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The Night Circus by Erin Morgenstern - Right book, right time. Imaginative setting perfectly depicted, beautifully warm tale hit the spot for me during these tumultuous times in which we live. This was a dream to devour. Truly did not want it to end. I enjoyed it far more than The Starless Sea, which I felt had similarly glorious storytelling and richly imaginative storyline, but went on for too long.

Life in a jar by Jack Mayer. The power of one person to change the world around under the hardest circumstances. The story of a true heroe .

On Earth We're Briefly Gorgeous by Ocean Vuong. Beautiful writing. Raw read. I paused and reread and reflected on so many individual sentences and passages. However, I kept seeking something to tie it all together cohesively. Perhaps the lack of something tying it together is intended by the author so the reader feels as unmoored and raw as the protagonist. IDK. I always gravitate toward books with strong story lines so perhaps the genre was not in my main strike zone to begin with . I have written down many of the sentences on which I will reflect, but I will not re read in whole.

The Jane Austen Society: I listened to this on audio and thoroughly enjoyed it. It is a story of 8 people brought together after WWII in England by Jane Austen. Many of their lives have intertwined for years, but the potential sale of a country estate that once belonged to the Austen family brings them together in joyous ways.

The A.B.C. Murders - I have been wanting to read Eight Perfect Murders but heard it may have spoiler alerts to classic mysteries referenced in that book; this being one. I listened to it on Audio and it was a nice production with a full cast and sound effects. Maybe since I listened to it, or maybe due to the fact it is an older mystery, this one didn't really pull me in. It was fine, but not my favorite Agatha Christie.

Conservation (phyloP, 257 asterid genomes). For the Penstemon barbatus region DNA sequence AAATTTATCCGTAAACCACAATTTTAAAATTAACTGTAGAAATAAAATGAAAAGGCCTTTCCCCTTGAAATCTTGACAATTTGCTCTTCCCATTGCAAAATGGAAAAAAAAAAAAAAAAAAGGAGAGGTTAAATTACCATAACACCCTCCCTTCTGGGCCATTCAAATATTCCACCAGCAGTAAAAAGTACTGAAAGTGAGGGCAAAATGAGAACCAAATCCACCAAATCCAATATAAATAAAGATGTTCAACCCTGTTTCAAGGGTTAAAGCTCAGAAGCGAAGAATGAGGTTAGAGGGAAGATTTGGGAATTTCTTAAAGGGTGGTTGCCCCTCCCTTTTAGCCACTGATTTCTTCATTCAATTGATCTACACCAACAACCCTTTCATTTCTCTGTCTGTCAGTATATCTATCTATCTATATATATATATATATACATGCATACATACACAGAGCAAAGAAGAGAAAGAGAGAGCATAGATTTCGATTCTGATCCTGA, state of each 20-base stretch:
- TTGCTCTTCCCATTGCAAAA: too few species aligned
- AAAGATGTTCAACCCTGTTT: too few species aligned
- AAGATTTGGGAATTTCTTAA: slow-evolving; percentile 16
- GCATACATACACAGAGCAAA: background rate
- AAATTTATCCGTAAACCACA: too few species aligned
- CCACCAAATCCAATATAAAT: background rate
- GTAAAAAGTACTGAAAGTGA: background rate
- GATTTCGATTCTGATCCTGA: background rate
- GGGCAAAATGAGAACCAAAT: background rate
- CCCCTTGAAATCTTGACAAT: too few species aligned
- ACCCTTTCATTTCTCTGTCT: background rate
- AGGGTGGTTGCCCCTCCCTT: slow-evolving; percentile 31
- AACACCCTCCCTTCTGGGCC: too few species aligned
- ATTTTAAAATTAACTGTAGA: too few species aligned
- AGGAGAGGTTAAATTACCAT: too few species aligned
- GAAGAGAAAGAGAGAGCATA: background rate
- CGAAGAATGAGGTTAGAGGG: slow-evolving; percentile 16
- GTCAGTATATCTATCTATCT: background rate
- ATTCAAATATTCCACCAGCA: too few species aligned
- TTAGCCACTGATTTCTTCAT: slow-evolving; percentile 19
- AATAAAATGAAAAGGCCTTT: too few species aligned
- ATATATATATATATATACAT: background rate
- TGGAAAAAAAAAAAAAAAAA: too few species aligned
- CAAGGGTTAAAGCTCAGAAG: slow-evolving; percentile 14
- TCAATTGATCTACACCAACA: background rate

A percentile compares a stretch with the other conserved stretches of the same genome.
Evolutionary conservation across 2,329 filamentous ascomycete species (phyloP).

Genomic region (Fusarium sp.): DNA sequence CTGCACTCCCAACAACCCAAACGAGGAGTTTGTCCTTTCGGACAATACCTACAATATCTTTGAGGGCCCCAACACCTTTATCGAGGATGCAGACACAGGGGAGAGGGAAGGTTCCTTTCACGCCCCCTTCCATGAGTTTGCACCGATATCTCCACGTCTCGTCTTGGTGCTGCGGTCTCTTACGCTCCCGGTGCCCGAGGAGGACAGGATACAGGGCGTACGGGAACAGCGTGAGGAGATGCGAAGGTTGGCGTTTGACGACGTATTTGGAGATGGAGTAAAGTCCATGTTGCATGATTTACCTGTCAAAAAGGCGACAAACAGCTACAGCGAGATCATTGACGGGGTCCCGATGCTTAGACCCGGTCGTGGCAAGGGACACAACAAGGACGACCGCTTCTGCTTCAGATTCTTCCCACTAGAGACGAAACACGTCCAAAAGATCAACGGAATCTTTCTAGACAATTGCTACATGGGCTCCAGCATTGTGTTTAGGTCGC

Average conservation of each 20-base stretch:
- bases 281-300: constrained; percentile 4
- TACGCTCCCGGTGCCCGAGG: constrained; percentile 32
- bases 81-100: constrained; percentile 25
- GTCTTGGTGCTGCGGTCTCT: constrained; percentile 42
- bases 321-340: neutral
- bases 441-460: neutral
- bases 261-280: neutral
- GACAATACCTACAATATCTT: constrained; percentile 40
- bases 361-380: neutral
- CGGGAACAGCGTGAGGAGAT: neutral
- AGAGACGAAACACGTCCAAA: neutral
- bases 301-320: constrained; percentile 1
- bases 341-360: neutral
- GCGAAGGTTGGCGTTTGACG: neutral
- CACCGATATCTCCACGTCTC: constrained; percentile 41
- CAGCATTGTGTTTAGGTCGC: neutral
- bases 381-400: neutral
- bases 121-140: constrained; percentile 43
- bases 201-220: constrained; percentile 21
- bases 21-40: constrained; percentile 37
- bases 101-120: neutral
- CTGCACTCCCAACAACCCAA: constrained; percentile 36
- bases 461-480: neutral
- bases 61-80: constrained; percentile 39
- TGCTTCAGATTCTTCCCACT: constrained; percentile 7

Caterpillar Summer (Gillian McDunn) is a heartwarming coming-of-age novel about an 11 year old girl, "Cat," her younger brother "Chicken" who has special needs, and the summer vacation they spend with their grandparents on an island off the coast of North Carolina. I really enjoyed the story, learning, along with Cat, about the secrets that her family has kept through the years, and coming along on the kids' adventures on the island. Both my 13 year old daughter and 10 year old son enjoyed this one as well!

Talking to Strangers by Malcolm Gladwell - I waited for a road trip to tackle this audiobook. The format is more podcast style which made it more immersive, fast paced, and perfect for the long drive across Texas. I do like Gladwell's books and his podcast, Revisionist History. However, I wasn't prepared for how relevant this book is to the precise point in time in which we find ourselves in America. Transparency, truth default (or the loss of it), police training, fundamental inability to read "strangers"... The topics tackled in each chapter are often difficult to hear about (Sandra Bland, Sandusky, Nasser) so buckle up and be prepared to think. Looking forward to revisiting some chapters in the book as this settles with me over the next few days.

The Incendiaries by RO Kwon

The splendid and the vile

The Dark End of the Street (Danielle McGuire) documents a powerful relationship between the Civil Rights movement and African American women's fight against sexual violence. I learned so much about both well-known and lesser known heroines of the movement with courage, intellect, and tenacity who quite literally risked everything to bring to light the injustice and danger faced by Black women. Rosa Parks was not just a tired middle-aged woman who sat down one day at the front of the bus. She was an organizer who interviewed women about incidents of rape and sexual harassment. She and her family fought for civil rights for decades. And she helped to organize the bus boycott. This book is a must-read for anyone who wants to better understand the role of Black women in the Civil Rights era.

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